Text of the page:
Como and the Lake District

Hourly trains run from Milan's Central Station to  Lecco, Varenna, Bellano and Colico on the East shore of  Lake Como. Frequent services from Milan's Garibaldi and Cadorna stations to Como are also available (www.trenord.it for complete information and timetables).

There is a ferry network that can transfer you to different towns on the lake, including Bellagio (www.navlaghi.it).  Several movies have been filmed in this area, including (in part) Star Wars II.  

Varenna, on Lake Como

Bergamo

Bergamo is a nice town about 40 mins by train from Milan. It is divided between Città Alta (High town), the oldest part, and Città Bassa (Low town), the newer part. Città alta is a typical medieval town, with nice middle age churches, a fantastic square and little shops which sell typical stuff. In summer evenings it will be full of people going there to have an ice cream and a nice walk. From some nice little corners you will be able to see the countryside below. Città bassa is more modern and has no particular appeal for the tourist, although it has a nice main boulevard made in Parisian style, heritage of the Napoleonic ruling.

Cremona

Cremona is a medieval town which is nestled close to the Po river. It is famous because it's the hometown of Stradivari, and since then it's the place where the best violins are made. It is also a town with a wonderful cathedral and a nice historic centre, next to the Cathedral there is the famous Torrazzo, a bell tower famous throughout Italy. Finally it's a town where you can eat very well, a cross between the Lombard and the Emilian cuisine, with the famous tortelli di zucca which are well renowned throughout the region. The Torrone is a typical sweet from this town. You can reach it via train from Milan (approx. 1hr).

Sirmione

It's a small village on a tiny peninsula on the Garda lake. It's the hometown of the ancient Latin poet Catullo, and it's also a renowned spa centre. It van be reached by train from Milan, you should arrive at Desenzano  (about 1hr trip) and then take a bus. The sight of the wonderful garda lake, the nice little shops, the castle and Catullo's villa are all worth seeing. Can be crowded from June to September.

Mantova

Mantova is a city whose historic power and influence under the Gonzaga family in the renaissance period made it one of the main artistic, cultural and musical hubs of Northern Italy.  Mantova is noted for its significant role in the history of opera, and  is also known for its several architectural treasures and artefacts, elegant palaces or palazzi, and its medieval and Renaissance cityscape. Mantova is also famous for being the hometown of the latin poet Virgil.

Mantova is surrounded on three sides by artificial lakes created during the 12th century. These receive the waters from the river Mincio, which descends from Lake Garda. The sight of the lakes surrounding the city is something to be seen. Another good reason for going there is the food -- Mantova is the home of the famous "tortelli di zucca", a special type of pasta, well known all over Italy.

The Oltrepò Pavese

The Oltrepo Pavese is the largest wine producing area of Lombardy, about 65 km south of Milan, but is also virtually unknown abroad. This is a pity as the landscape is beautiful, people are kind, the food is authentic and there are lots of possibilities for walking, hiking, cycling and sight-seeing. The smooth hills are covered with vineyards, castles and medieval villages and this landscape reminds one of Tuscany. Pace of life is slow, food is traditional and wine can be tasted anywhere, in one of the over 100 independent cantines.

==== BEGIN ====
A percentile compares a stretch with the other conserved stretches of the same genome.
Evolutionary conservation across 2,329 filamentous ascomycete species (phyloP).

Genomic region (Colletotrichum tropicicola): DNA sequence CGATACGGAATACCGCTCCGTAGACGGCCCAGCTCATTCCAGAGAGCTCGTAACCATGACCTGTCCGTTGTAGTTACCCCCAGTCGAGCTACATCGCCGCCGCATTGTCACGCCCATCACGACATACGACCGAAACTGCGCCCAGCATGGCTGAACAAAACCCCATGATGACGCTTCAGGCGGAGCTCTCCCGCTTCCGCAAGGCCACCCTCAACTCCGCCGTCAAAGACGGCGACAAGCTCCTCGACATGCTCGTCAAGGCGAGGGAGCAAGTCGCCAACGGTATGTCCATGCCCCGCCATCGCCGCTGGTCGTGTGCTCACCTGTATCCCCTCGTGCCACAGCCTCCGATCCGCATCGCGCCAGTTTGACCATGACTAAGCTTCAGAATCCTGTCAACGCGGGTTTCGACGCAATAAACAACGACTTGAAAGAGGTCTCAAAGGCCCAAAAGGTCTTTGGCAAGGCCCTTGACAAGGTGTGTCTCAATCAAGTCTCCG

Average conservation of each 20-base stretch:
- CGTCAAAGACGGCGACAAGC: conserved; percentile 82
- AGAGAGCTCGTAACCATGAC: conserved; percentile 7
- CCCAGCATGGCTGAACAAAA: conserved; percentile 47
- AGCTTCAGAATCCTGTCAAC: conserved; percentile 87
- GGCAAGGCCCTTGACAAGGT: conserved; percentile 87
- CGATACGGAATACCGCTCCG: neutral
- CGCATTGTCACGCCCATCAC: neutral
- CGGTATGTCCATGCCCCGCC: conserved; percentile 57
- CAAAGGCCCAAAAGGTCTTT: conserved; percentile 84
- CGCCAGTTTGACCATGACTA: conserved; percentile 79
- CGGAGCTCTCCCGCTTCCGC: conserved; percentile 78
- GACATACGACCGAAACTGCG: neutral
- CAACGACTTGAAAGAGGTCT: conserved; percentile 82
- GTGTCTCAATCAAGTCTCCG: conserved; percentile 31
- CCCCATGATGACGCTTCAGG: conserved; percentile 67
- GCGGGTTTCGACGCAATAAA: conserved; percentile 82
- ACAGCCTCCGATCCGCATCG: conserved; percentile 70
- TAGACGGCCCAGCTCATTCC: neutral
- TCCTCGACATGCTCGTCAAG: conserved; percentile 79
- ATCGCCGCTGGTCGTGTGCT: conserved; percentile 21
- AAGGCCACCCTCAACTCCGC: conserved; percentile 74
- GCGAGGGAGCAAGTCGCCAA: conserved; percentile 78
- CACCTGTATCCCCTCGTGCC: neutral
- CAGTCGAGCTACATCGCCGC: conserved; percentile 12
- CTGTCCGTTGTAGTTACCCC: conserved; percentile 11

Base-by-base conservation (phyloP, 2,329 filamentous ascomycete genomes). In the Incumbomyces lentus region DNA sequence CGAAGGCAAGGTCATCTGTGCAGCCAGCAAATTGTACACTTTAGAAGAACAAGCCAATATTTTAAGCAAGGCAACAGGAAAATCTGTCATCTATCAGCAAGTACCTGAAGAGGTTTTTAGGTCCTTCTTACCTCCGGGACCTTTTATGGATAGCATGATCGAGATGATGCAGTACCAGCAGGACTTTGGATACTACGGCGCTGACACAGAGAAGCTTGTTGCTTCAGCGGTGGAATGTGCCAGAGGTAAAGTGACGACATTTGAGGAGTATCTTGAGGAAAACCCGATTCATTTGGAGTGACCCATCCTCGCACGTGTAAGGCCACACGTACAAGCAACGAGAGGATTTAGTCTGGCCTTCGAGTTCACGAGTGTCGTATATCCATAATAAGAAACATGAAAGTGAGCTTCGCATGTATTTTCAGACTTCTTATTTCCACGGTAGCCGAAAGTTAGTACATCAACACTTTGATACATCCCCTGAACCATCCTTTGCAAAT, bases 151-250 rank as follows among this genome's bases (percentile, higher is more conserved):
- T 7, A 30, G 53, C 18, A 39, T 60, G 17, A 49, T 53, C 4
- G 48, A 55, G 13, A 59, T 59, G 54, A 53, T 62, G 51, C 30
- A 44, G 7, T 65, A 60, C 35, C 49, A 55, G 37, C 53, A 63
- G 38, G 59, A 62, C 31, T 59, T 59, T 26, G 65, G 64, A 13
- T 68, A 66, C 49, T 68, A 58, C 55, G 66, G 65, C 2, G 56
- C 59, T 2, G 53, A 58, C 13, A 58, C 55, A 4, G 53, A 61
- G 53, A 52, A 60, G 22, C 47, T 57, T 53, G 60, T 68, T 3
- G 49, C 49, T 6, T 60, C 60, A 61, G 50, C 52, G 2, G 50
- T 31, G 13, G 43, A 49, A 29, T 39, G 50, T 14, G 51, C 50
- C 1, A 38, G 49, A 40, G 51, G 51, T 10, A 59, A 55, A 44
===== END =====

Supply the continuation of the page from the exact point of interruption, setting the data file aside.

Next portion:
Oltrepo literally means “on the other side of the Po”. The Po river runs through the large plain in the North of Italy, the pianura padana, where rice is produced. In the south of Pavia province the terrain quickly gains height. The Oltrepo is situated at the foothills of the Ligurian Alpes and Apennines.

The Oltrepo Pavese offers peace and quiet, tranquility and silence (while strolling in the vineyards for example) is often overwhelming. Life still has a slow pace here, as locals live in more or less the same way as their ancestors did: growing wine is a labor that follows the seasons, year after year, generation after generation. Most of the wine farmer families have been living here since the Middle Ages.

Hardly any tourist business has developed here, which means, fortunately, that as the one of the few visitors from abroad, you are encountered with amazement and hospitality everywhere. People are enthusiastic to serve you their local traditional food and wine at all of the little family restaurants that populate the area. The food that is served is the food that Italians want to eat out, it has to have “mama” quality! Prices are ridiculously low.

Particular of the area are the local sparkling wines, the “vivace”, “frizzante” and also “spumante” wines. Reds and whites sparkle without being just sweet. The most famous local wine, the Bonarda is fruity but not sweet, in contrast to the Lambrusco e.g. A local, more classical wine is the Buttafuoco, the production of which is restricted to a small area in the North of the Oltrepo. A typical sweet red wine of the area is the Sangue di Giuda. The regional champagne-like spumantes have made it to the Italian DOCG category.

Regional dishes are simple but very effective. Using the seasonal ingredients like mushrooms and tartufi and the local meats of rabbit, wild boar and the likes, delicious dishes are prepared. One thing not to be missed is the typical Sunday “pranzoor lunch in which all of the servings of the Italian menu (antipasti, primi, secondi, contorni, dolci) pass by, sometimes even twice. The Varzi salame is a protected product, like the Parmesan cheese.